Picking up from Part 21, in which Michael died.
“The Road Trip” was mainly a disappointment. Indianapolis, Nashville, Chattanooga, Atlanta, Gainesville and Orlando (what there was of it) were all worse than in 2016. It was useful to see some of the places, but the places were dirtier and the people were colder, crueler, and in general darker than in 2016.
On top of that, they were far more worshipful of size: The big company was better, the big government was better, and so on. There wasn’t much reason behind their opinions. They just “knew” that bigger was inherently better. They even trusted politicians to be virtuous men.
Another depressing observation was that daily conversations were entirely the same, save for the details. Their minds were permanently focused on political uproars, most of which would be gone and forgotten a week later or a month at most.
“Same crap, different decade,” I said to myself over and over.
It was amazing that the daily political garbage had continued the whole time, while the effectiveness of the exercise was held above question… that people’s minds had been running round and round the same fruitless little track.
I knew that there were political types keeping this cycle going, but almost entirely from their own little perspectives… promoting and maintaining their own little fiefs. But I couldn’t help wondering whether there were people who understood that the populace was devoting all their energy to ephemera, entirely ignoring the structures that determined what really happened. I knew that people did this because of their interior problems (to question the structure would crack their comfortable illusions), but I had to wonder if there were people who understood this and maintained it.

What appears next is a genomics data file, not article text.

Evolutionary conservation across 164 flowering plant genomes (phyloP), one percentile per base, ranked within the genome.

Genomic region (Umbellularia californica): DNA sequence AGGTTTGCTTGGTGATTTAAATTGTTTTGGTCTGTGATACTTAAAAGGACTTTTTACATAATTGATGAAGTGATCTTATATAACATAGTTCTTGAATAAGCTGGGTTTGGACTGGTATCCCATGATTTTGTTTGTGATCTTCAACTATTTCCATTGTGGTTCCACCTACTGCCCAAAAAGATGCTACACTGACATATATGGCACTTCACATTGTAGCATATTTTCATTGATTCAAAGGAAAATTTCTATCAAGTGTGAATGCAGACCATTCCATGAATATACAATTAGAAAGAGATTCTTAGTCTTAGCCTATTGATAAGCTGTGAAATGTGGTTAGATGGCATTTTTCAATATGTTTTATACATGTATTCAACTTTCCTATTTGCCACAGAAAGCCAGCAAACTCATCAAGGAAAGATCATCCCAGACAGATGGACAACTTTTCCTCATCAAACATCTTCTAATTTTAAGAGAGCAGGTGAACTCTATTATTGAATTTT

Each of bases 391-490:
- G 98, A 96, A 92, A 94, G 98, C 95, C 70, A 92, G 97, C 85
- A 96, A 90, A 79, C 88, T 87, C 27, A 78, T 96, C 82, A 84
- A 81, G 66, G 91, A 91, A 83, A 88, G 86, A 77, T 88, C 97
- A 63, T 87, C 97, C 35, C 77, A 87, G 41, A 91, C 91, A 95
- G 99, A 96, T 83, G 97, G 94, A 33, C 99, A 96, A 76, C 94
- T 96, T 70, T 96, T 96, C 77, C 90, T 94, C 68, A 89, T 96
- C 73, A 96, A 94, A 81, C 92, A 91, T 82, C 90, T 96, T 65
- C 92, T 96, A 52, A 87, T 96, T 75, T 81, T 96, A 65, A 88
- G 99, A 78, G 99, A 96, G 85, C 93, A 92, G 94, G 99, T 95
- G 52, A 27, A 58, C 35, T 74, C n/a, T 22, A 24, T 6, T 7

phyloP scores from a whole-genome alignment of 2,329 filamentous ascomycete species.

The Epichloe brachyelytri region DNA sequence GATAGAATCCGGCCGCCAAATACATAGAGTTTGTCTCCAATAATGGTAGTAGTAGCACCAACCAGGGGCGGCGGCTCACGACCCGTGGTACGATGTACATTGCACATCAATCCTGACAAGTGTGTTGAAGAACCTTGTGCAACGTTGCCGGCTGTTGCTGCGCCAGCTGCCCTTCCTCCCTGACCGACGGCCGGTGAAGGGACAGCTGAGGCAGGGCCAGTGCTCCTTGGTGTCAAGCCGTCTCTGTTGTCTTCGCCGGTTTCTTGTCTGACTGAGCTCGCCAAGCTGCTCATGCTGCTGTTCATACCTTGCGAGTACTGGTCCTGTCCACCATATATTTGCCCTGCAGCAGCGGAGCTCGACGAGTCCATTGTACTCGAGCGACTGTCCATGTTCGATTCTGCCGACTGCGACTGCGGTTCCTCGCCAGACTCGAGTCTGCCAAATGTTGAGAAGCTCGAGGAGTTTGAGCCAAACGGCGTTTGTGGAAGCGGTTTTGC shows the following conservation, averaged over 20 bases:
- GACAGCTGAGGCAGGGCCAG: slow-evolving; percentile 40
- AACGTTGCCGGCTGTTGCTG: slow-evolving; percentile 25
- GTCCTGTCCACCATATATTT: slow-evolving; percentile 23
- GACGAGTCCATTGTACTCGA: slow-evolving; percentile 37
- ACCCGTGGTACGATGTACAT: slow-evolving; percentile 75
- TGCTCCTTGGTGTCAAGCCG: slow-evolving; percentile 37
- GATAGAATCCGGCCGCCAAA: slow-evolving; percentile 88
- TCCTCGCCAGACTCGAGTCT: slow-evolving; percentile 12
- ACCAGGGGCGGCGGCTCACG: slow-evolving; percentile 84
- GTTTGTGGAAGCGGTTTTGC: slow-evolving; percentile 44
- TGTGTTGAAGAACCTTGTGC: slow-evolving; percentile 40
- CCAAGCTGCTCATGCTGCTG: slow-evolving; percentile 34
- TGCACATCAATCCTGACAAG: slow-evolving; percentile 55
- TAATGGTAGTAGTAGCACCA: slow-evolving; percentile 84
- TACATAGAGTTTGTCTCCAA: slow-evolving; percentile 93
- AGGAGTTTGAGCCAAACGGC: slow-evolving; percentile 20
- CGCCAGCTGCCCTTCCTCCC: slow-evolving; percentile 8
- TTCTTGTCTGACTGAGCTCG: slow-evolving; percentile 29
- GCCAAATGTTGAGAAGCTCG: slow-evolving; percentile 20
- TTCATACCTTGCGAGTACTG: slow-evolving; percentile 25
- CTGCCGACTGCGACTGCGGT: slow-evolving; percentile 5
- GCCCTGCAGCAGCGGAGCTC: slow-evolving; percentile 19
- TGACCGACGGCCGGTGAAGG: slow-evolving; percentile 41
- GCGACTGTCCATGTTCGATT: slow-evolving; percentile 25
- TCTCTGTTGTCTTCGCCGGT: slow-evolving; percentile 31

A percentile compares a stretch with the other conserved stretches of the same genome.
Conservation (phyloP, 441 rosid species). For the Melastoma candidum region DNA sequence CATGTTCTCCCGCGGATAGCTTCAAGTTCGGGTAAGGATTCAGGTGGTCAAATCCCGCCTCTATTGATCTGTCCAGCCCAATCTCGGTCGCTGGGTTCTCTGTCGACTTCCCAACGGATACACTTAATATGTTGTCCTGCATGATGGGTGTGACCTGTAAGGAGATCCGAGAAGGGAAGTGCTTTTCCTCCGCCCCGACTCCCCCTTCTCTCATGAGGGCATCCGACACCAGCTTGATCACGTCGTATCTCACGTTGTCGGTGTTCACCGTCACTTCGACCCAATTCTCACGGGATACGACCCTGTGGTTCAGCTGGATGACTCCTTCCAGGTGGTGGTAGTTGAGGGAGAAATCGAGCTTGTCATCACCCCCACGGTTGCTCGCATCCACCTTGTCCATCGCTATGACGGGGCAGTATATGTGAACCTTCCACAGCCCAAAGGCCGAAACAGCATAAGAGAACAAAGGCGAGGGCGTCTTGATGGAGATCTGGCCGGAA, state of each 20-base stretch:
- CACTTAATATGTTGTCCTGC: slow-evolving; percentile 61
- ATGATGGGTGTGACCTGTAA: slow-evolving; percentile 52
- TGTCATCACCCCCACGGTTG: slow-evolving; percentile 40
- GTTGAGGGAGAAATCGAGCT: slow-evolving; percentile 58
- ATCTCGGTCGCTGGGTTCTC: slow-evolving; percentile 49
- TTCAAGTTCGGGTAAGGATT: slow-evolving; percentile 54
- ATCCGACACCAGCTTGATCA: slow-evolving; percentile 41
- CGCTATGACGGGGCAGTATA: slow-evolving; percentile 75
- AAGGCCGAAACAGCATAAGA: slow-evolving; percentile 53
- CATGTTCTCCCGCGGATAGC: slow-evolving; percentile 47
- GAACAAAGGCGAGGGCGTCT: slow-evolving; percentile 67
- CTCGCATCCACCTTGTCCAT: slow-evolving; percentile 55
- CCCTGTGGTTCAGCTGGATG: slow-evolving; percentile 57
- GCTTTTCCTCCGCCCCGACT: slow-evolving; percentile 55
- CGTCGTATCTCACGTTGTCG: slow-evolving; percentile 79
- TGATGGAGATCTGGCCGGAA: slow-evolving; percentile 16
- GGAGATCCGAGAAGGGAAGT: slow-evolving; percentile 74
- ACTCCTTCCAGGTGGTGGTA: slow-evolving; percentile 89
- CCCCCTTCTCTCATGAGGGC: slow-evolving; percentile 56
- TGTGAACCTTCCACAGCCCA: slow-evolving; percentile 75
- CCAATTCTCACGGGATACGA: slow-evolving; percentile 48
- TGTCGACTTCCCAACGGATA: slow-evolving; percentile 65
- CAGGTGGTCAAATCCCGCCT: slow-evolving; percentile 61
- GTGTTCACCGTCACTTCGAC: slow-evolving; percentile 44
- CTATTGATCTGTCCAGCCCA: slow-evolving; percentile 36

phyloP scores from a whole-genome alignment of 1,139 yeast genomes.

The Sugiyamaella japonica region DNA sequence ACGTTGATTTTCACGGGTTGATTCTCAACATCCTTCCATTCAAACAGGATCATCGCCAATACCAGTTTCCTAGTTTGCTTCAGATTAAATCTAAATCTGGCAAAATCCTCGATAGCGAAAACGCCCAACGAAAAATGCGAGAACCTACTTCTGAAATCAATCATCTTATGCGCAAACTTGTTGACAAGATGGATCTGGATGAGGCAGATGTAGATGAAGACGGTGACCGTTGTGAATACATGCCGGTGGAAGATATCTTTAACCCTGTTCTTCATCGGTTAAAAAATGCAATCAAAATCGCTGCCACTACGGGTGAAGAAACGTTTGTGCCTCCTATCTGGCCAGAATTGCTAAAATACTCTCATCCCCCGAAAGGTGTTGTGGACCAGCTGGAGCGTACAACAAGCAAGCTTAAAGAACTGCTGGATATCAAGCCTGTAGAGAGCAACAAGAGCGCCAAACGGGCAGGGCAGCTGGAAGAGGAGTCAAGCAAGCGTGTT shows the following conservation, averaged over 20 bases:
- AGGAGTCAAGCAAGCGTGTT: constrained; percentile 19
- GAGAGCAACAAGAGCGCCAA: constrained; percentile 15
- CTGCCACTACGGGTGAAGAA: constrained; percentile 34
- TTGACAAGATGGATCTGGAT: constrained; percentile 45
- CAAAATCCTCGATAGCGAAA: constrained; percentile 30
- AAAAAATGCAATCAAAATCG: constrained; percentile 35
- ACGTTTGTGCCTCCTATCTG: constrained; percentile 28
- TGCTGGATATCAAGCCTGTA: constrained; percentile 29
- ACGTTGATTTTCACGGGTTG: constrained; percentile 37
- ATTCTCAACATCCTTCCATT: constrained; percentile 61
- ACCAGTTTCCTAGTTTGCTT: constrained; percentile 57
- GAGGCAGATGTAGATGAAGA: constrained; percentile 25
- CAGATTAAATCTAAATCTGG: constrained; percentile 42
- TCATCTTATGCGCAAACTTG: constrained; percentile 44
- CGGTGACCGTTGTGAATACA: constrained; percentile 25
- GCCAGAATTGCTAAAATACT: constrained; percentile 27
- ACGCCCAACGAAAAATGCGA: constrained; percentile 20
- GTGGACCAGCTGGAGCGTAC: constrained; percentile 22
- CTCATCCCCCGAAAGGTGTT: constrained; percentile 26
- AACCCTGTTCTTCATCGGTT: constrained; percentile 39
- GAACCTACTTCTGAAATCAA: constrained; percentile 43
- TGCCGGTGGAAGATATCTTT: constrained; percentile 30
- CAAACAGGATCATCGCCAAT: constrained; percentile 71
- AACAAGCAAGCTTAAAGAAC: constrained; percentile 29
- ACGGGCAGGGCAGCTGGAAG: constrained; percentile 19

I was ready to turn around and head home from Orlando, but I was so close to Cape Canaveral and the American space program that I couldn’t resist. And so I drove an hour southeast, took a nice hotel in Titusville, and got to know the NASA operation as best I could.
There were no manned launches at the time, but I got to know several of the engineers, who were the people who really mattered at NASA. I found them mainly in Cocoa Beach and switched to a motel there for a few days.
I very much enjoyed my days with the engineers (I posed as a retired electrical power engineer), and it was a turning point for me emotionally. I began working harder on my anti-homesick routine and focusing on things I could do, rather than the disappointing and the dark.
I decided to head up the East Coast. I went slowly through Daytona, St. Augustine and Jacksonville and then straight up I-95 to DC. I stayed at the Hay-Adams, bought myself two expensive suits, and started showing up at the after-hours spots frequented by Washington’s second- and third-level people… the people who actually get things done.
I stayed in DC for two weeks and found that everyone was afraid to talk about the assassination. The official line was, “We’ll wait for the Warren Commission Report,” and they held to it… until they were drunk of course. In vino veritas.
And so I changed my schedule, waking at noon, taking a nap at 6 PM, and then working my junior officials late into the night. (I always had a glass of water and always had my drinks on the rocks.)
One thing I learned was that the Kennedy family thought Johnson was behind the assassination, Bobby especially. And that made me wonder whether dropping some photos at his office might be a good idea when the time came. I wasn’t sure, but I did some recon at his office and found that I could get in and out reasonably well during normal business hours.